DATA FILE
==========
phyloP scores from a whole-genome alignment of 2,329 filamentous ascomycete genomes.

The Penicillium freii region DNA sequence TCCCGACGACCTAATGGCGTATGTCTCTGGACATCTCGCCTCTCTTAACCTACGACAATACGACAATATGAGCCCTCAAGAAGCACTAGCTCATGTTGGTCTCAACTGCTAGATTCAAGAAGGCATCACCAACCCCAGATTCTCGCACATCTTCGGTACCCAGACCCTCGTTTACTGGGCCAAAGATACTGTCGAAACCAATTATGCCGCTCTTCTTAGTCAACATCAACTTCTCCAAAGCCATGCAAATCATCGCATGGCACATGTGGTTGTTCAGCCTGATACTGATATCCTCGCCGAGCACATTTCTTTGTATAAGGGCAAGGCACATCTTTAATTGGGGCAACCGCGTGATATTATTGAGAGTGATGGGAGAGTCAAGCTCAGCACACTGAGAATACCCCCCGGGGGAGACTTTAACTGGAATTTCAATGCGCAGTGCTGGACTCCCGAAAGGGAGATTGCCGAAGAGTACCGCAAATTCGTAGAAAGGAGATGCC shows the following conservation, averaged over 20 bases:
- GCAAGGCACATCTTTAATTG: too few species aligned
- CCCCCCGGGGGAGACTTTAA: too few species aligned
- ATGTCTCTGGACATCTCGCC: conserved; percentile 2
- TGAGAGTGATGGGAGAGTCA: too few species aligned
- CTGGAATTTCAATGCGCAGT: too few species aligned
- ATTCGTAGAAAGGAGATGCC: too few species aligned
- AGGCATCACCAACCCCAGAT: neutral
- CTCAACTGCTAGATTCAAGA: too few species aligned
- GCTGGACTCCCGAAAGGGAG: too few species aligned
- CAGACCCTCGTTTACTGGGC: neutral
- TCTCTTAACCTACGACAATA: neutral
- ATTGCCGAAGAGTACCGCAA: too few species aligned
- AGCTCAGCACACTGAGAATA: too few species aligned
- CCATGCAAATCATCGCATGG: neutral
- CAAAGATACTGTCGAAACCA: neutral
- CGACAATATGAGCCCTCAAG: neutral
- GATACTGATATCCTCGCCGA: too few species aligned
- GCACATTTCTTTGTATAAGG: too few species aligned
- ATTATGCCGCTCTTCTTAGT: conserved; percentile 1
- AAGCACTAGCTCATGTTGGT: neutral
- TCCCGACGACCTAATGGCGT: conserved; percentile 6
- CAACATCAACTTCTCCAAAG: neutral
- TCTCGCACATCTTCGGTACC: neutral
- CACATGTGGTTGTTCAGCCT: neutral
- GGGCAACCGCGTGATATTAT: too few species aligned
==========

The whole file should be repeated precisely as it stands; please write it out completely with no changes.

phyloP scores from a whole-genome alignment of 2,329 filamentous ascomycete genomes.

The Penicillium freii region DNA sequence TCCCGACGACCTAATGGCGTATGTCTCTGGACATCTCGCCTCTCTTAACCTACGACAATACGACAATATGAGCCCTCAAGAAGCACTAGCTCATGTTGGTCTCAACTGCTAGATTCAAGAAGGCATCACCAACCCCAGATTCTCGCACATCTTCGGTACCCAGACCCTCGTTTACTGGGCCAAAGATACTGTCGAAACCAATTATGCCGCTCTTCTTAGTCAACATCAACTTCTCCAAAGCCATGCAAATCATCGCATGGCACATGTGGTTGTTCAGCCTGATACTGATATCCTCGCCGAGCACATTTCTTTGTATAAGGGCAAGGCACATCTTTAATTGGGGCAACCGCGTGATATTATTGAGAGTGATGGGAGAGTCAAGCTCAGCACACTGAGAATACCCCCCGGGGGAGACTTTAACTGGAATTTCAATGCGCAGTGCTGGACTCCCGAAAGGGAGATTGCCGAAGAGTACCGCAAATTCGTAGAAAGGAGATGCC shows the following conservation, averaged over 20 bases:
- GCAAGGCACATCTTTAATTG: too few species aligned
- CCCCCCGGGGGAGACTTTAA: too few species aligned
- ATGTCTCTGGACATCTCGCC: conserved; percentile 2
- TGAGAGTGATGGGAGAGTCA: too few species aligned
- CTGGAATTTCAATGCGCAGT: too few species aligned
- ATTCGTAGAAAGGAGATGCC: too few species aligned
- AGGCATCACCAACCCCAGAT: neutral
- CTCAACTGCTAGATTCAAGA: too few species aligned
- GCTGGACTCCCGAAAGGGAG: too few species aligned
- CAGACCCTCGTTTACTGGGC: neutral
- TCTCTTAACCTACGACAATA: neutral
- ATTGCCGAAGAGTACCGCAA: too few species aligned
- AGCTCAGCACACTGAGAATA: too few species aligned
- CCATGCAAATCATCGCATGG: neutral
- CAAAGATACTGTCGAAACCA: neutral
- CGACAATATGAGCCCTCAAG: neutral
- GATACTGATATCCTCGCCGA: too few species aligned
- GCACATTTCTTTGTATAAGG: too few species aligned
- ATTATGCCGCTCTTCTTAGT: conserved; percentile 1
- AAGCACTAGCTCATGTTGGT: neutral
- TCCCGACGACCTAATGGCGT: conserved; percentile 6
- CAACATCAACTTCTCCAAAG: neutral
- TCTCGCACATCTTCGGTACC: neutral
- CACATGTGGTTGTTCAGCCT: neutral
- GGGCAACCGCGTGATATTAT: too few species aligned